Jennifer Lawrence Thrills in The Hunger Games: Mockingjay — Part 2, a Potent End to the Franchise

Katniss, again bringing a bow to a gunfight. Photo: Murray Close/Lionsgate

The final film adaptation of Suzanne Collins’s dystopian Hunger Games YA novels, Mockingjay — Part 2, is a potent antiwar saga: bleak, savage, and very modern in the depiction of an unholy union between political manipulation and showbiz. It’s impressive — but then, The Hunger Games is made of finer stuff than the standard fanboy-bait studio “franchises.” Maybe it’s that a woman wrote the books (although a woman also wrote the dumb, reactionary Divergent series, so go figure). These are war movies in which no victory is orgasmic: There are no exploding Death Stars, no triumphal processions, no propagandistic symbols that aren’t inherently suspect. All right, one climactic slaying has a satisfying thump, but otherwise, no one dies well. The heroine, Katniss Everdeen, is sickened by her warrior persona, the winged, black-clad “Mockingjay,” which is used as an icon of the rebel alliance like Delacroix’s painting of “Liberty” leading the French people at the barricades. To Katniss, killing is obscene, the upshot of a malevolent state that holds power by pitting citizen against citizen — and, most notoriously, in the annual Hunger Games, child against child.

Apart from adding a billion dollars to its coffers, Lionsgate had no reason to split Collins’s final book into two parts. (“Could there be a better reason?” you ask.) It takes a while for Mockingjay — Part 2 to recover the story’s momentum. It begins with Jennifer Lawrence’s Katniss in close-up, getting a brace taken off her bruised neck — the result of an attack by Peeta (Josh Hutcherson), the man she loves and whose life she saved, now brainwashed into wanting to kill her. Even if you don’t remember the end of Mockingjay — Part 1, the look on Lawrence’s face instantly establishes the overriding emotion: anguished incomprehension.

I can’t imagine how this role could be played more vividly. Lawrence’s performances in all four films — even the first, which was poorly directed by Gary Ross — have caught that distinctive “YA” element: the disconnect between Katniss’s inner world and how she’s seen by others. A film crew (led by Natalie Dormer) follows her into battle, broadcasting her moves in real time to the beleaguered outlying districts, firing up the citizens for the fight against the Capitol, District 1, home of a decadent elite and its mass-murderer president. But much of what Katniss does is stiff, her every “heroic” gesture freighted with self-consciousness. Like Lawrence herself, Katniss can’t play scenes she doesn’t believe. And though she knows what she’s fighting against — she thinks the mass-murdering President Snow (Donald Sutherland) is a fount of evil — she’s not sure what she’s fighting for. The president of the rebel alliance, Alma Coin, is played by Julianne Moore, with a white streak in her hair like Susan Sontag (or a skunk), and she’s all tight smiles and bland, canned rhetoric. Behind the scenes, she coolly plots with her consultant, Plutarch Heavensbee (Philip Seymour Hoffman), to exploit the Mockingjay symbol for all its worth. Who’s to say that the rebel leader is not President Snow’s mirror image?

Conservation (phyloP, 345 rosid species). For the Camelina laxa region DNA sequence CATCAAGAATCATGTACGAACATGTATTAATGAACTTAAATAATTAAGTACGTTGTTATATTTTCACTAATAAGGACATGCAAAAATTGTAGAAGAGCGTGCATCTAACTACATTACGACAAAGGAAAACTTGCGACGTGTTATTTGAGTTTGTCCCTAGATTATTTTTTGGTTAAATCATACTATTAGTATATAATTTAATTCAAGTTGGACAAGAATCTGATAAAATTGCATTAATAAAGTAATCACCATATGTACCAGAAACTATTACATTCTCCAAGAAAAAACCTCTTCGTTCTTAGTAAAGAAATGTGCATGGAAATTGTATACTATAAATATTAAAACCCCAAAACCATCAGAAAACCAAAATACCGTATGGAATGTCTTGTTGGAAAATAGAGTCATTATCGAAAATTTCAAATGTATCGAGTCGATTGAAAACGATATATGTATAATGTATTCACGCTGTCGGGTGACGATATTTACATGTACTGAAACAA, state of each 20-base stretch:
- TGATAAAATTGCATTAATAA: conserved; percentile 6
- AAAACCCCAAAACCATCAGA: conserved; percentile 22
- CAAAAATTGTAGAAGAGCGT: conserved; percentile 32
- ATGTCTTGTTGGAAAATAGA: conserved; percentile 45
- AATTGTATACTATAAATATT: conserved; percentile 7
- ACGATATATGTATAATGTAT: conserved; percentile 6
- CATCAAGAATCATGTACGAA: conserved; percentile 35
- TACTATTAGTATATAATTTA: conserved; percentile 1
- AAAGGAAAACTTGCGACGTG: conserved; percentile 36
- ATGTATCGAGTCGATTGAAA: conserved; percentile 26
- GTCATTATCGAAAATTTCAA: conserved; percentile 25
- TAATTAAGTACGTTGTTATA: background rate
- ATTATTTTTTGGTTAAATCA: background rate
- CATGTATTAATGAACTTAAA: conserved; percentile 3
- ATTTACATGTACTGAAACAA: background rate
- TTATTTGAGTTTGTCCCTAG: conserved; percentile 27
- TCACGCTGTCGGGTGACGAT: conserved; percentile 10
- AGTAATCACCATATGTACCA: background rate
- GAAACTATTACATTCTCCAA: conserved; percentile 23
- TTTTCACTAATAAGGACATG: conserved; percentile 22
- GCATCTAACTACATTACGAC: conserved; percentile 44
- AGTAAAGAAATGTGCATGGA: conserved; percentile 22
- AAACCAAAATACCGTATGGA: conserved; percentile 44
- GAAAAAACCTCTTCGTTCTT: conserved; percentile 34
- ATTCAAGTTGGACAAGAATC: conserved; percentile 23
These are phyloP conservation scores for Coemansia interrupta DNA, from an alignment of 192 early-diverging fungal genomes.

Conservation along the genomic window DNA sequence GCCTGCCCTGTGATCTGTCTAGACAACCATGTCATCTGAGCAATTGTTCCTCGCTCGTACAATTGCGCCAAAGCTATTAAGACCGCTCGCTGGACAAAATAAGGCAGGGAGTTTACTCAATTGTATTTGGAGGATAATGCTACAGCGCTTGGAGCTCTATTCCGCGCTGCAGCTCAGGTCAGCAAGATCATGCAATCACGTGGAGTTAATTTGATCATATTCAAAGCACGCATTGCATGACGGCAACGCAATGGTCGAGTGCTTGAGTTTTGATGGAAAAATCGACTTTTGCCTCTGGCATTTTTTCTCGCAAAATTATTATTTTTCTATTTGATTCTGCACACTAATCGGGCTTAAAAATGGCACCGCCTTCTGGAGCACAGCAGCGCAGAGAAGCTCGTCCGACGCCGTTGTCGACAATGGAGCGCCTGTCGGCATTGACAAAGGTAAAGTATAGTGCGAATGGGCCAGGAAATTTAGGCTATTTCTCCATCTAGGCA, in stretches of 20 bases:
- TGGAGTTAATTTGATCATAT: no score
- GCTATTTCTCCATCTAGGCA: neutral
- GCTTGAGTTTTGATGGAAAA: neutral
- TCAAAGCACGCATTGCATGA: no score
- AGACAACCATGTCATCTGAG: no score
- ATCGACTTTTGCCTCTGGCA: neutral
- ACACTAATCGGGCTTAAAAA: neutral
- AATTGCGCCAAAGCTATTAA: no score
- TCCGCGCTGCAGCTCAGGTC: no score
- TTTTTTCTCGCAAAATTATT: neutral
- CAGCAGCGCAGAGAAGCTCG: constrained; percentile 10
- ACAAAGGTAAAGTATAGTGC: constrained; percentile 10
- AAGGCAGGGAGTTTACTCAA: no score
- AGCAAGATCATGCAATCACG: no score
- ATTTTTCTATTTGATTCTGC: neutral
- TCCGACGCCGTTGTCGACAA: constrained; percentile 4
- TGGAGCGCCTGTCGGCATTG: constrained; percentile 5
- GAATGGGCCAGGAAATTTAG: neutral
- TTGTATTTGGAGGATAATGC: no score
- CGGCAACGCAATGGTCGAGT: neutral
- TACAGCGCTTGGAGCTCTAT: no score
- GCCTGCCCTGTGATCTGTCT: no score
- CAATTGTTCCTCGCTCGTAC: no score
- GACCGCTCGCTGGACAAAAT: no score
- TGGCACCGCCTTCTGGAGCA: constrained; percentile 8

The director, Francis Lawrence, has a heavy touch — but this is heavy stuff. Exteriors consist of either the rubbled remains of what were once homes for human beings or inhumanly huge squares that evoke Germany at its most fascistic. One long sequence takes place in a sewer in which the only living things besides the rebels are monsters that wipe out half the cast. Absent is anything green, anything organic. The Capitol’s super-capitalists have denuded the world.

Mockingjay suffers from two terrible casting decisions carried over from Ross’s first Hunger Games: Hutcherson, and Liam Hemsworth as Katniss’s hunky first boyfriend, Gale. The former is actually better than usual, hitting a couple of good, anguished notes as Peeta fights against his brainwashing. But his acting is still small-scale. As for Hemsworth, he’s hopeless; he makes a dull role duller. The love triangle doesn’t upstage the real story — a war being fought with bombs, bullets, and symbols — but it’s touch-and-go.

Mockingjay — Part 2 is all Lawrence, though a couple of others have their moments. As a ravaged former political prisoner given to mocking the Mockingjay, Jena Malone is — as usual — delightfully twisted: She kicks every movie she’s in into a queerer (in the old sense) gear. Embracing the chance to be illiberal, Sutherland relishes every hammy piece of villainy, and though Julianne Moore doesn’t rise above the material, her implacable glassiness has its charm. She’s the worst-case Hillary scenario.

The most problematic role is that of Philip Seymour Hoffman as the sly Heavensbee, not because he isn’t good but because he isn’t there for the second half, having died in the middle of shooting. Lawrence edits in reaction shots taken from other scenes (or other movies?) and, at the end, adds an obvious digital image. Showbiz trickery, however powerful, can’t yet reanimate the dead.

I’m not slighting Mockingjay — Part 2 when I say that it ends less with a bang than a whimper. There’s regrowth, but not enough — yet — to compensate for what’s gone. I wish every war movie ended on a note of loss, and maybe with more female writer-directors on the horizon (excluding Kathryn Bigelow, who gives men penis envy), more war movies will. In the meantime, this is the rare superhero saga in which the hero isn’t her true self until she can shed her costume and live in a world that has no need of symbols.